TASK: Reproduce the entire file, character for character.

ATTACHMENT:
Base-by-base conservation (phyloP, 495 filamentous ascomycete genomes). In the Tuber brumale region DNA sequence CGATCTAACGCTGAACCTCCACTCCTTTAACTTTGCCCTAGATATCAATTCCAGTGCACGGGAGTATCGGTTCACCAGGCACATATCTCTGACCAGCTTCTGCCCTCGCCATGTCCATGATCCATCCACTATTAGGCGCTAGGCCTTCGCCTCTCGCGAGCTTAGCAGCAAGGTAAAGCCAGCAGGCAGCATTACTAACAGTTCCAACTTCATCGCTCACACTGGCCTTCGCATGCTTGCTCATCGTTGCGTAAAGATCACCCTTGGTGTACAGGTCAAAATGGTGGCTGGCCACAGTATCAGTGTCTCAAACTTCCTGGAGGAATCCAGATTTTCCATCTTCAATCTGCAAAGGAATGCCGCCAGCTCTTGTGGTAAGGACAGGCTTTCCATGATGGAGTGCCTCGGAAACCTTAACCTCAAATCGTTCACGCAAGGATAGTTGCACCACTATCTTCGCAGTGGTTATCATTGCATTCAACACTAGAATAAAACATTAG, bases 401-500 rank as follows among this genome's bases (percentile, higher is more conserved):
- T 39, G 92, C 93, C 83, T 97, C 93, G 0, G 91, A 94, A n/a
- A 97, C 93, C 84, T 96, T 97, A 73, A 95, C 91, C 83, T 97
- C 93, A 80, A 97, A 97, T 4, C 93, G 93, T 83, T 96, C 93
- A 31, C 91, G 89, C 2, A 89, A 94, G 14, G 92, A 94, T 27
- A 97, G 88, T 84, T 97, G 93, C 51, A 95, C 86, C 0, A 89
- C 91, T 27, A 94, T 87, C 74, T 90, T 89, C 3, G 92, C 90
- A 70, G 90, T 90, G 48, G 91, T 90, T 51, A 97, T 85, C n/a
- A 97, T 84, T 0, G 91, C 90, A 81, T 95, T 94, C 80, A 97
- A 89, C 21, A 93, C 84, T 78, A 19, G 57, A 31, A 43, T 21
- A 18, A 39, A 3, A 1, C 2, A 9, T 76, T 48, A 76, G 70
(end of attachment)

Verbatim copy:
Base-by-base conservation (phyloP, 495 filamentous ascomycete genomes). In the Tuber brumale region DNA sequence CGATCTAACGCTGAACCTCCACTCCTTTAACTTTGCCCTAGATATCAATTCCAGTGCACGGGAGTATCGGTTCACCAGGCACATATCTCTGACCAGCTTCTGCCCTCGCCATGTCCATGATCCATCCACTATTAGGCGCTAGGCCTTCGCCTCTCGCGAGCTTAGCAGCAAGGTAAAGCCAGCAGGCAGCATTACTAACAGTTCCAACTTCATCGCTCACACTGGCCTTCGCATGCTTGCTCATCGTTGCGTAAAGATCACCCTTGGTGTACAGGTCAAAATGGTGGCTGGCCACAGTATCAGTGTCTCAAACTTCCTGGAGGAATCCAGATTTTCCATCTTCAATCTGCAAAGGAATGCCGCCAGCTCTTGTGGTAAGGACAGGCTTTCCATGATGGAGTGCCTCGGAAACCTTAACCTCAAATCGTTCACGCAAGGATAGTTGCACCACTATCTTCGCAGTGGTTATCATTGCATTCAACACTAGAATAAAACATTAG, bases 401-500 rank as follows among this genome's bases (percentile, higher is more conserved):
- T 39, G 92, C 93, C 83, T 97, C 93, G 0, G 91, A 94, A n/a
- A 97, C 93, C 84, T 96, T 97, A 73, A 95, C 91, C 83, T 97
- C 93, A 80, A 97, A 97, T 4, C 93, G 93, T 83, T 96, C 93
- A 31, C 91, G 89, C 2, A 89, A 94, G 14, G 92, A 94, T 27
- A 97, G 88, T 84, T 97, G 93, C 51, A 95, C 86, C 0, A 89
- C 91, T 27, A 94, T 87, C 74, T 90, T 89, C 3, G 92, C 90
- A 70, G 90, T 90, G 48, G 91, T 90, T 51, A 97, T 85, C n/a
- A 97, T 84, T 0, G 91, C 90, A 81, T 95, T 94, C 80, A 97
- A 89, C 21, A 93, C 84, T 78, A 19, G 57, A 31, A 43, T 21
- A 18, A 39, A 3, A 1, C 2, A 9, T 76, T 48, A 76, G 70